Measurement of inequity in health care delivery has focused on the extent to which health care utilisation is or is not distributed according to need, irrespective of income. Studies using cross-sectional data have proposed various ways of measuring and standardizing for need, but inevitably much of the inter-individual variation in needs remains unobserved in cross-sections. This paper exploits panel data methods to improve the measurement by including the time-invariant part of unobserved heterogeneity into the need-standardization procedure. Using latent class hurdle models for GP and specialist visits estimated on 8 annual waves of the European Community Household Panel we compute indices of horizontal equity that partition total income-related variation in use into a need- and a non-need related part, not only for the observed but also for the unobserved but time-invariant component. We also propose and compare a more conservative index of horizontal inequity to the conventional statistic. We find that many of the cross-country comparative results appear fairly robust to the panel data test, although the panel-based methods lead to significantly higher estimates of horizontal inequity for most countries. This confirms that better estimation and control for need often reveals more pro-rich distributions of doctor utilisation.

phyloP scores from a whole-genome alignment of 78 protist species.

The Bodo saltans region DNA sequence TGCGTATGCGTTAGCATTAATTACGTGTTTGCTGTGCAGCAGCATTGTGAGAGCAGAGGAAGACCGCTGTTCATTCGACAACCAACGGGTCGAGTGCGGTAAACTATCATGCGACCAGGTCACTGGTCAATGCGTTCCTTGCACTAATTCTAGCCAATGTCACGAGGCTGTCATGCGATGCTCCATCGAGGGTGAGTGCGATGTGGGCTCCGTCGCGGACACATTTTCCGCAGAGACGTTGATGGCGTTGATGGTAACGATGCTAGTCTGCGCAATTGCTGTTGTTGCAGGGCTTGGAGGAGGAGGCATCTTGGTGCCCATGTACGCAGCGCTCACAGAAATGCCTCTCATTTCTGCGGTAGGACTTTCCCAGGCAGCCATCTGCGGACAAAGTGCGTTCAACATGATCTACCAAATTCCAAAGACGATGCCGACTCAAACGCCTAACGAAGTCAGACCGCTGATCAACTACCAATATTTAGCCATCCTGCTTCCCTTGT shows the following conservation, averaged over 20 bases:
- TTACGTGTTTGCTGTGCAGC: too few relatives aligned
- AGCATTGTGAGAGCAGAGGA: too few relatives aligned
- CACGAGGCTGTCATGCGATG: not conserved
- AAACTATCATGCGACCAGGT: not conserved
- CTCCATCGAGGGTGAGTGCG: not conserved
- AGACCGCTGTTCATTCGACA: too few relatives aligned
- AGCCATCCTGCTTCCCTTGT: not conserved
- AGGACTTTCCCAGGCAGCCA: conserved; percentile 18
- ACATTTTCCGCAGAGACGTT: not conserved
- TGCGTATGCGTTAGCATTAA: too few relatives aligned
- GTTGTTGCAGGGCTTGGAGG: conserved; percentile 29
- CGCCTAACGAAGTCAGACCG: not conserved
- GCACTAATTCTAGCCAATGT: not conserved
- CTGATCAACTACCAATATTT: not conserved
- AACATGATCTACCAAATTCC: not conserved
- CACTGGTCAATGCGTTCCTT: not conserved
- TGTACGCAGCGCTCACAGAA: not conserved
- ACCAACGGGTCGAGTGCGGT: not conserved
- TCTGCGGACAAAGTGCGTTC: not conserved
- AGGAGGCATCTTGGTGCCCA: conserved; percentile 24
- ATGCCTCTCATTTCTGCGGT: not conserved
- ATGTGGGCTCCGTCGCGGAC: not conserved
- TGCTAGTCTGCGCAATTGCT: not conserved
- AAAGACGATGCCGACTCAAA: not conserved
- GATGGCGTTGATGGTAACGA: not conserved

- Health care utilisation
- Panel data